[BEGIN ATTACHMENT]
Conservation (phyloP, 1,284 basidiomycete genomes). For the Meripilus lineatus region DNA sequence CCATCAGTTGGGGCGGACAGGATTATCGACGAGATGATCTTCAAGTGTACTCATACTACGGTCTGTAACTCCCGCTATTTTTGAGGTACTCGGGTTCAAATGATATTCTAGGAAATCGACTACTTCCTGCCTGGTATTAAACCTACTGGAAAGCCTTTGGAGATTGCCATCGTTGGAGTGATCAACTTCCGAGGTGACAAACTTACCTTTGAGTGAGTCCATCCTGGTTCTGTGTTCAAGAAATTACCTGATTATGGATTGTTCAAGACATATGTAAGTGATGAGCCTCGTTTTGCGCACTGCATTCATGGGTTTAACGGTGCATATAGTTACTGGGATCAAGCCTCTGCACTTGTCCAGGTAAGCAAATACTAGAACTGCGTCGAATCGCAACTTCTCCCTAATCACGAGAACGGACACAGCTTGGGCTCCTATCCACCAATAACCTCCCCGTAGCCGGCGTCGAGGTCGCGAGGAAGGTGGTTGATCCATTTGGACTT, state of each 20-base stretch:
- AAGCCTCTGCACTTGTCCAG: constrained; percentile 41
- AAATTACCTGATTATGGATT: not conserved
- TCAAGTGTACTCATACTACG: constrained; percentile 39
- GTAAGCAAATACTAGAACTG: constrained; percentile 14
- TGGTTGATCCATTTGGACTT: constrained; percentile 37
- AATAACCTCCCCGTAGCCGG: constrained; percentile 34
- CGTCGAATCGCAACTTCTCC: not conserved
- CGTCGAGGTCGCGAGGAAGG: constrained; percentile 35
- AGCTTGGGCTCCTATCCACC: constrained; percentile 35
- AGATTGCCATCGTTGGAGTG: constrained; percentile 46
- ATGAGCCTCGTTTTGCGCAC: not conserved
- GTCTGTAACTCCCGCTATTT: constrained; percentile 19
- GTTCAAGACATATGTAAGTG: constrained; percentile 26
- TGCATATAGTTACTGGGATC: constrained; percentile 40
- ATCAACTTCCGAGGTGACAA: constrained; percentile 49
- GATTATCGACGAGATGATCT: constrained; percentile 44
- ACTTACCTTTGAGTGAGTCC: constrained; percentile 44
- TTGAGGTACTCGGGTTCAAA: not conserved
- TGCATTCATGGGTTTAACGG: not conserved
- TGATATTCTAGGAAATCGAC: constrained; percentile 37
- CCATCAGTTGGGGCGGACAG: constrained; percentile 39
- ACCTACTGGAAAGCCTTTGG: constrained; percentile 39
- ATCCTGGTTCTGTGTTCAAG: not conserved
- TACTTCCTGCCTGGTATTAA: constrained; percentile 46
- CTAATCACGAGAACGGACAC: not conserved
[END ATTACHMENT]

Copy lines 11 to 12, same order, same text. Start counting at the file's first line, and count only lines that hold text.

- AGATTGCCATCGTTGGAGTG: constrained; percentile 46
- ATGAGCCTCGTTTTGCGCAC: not conserved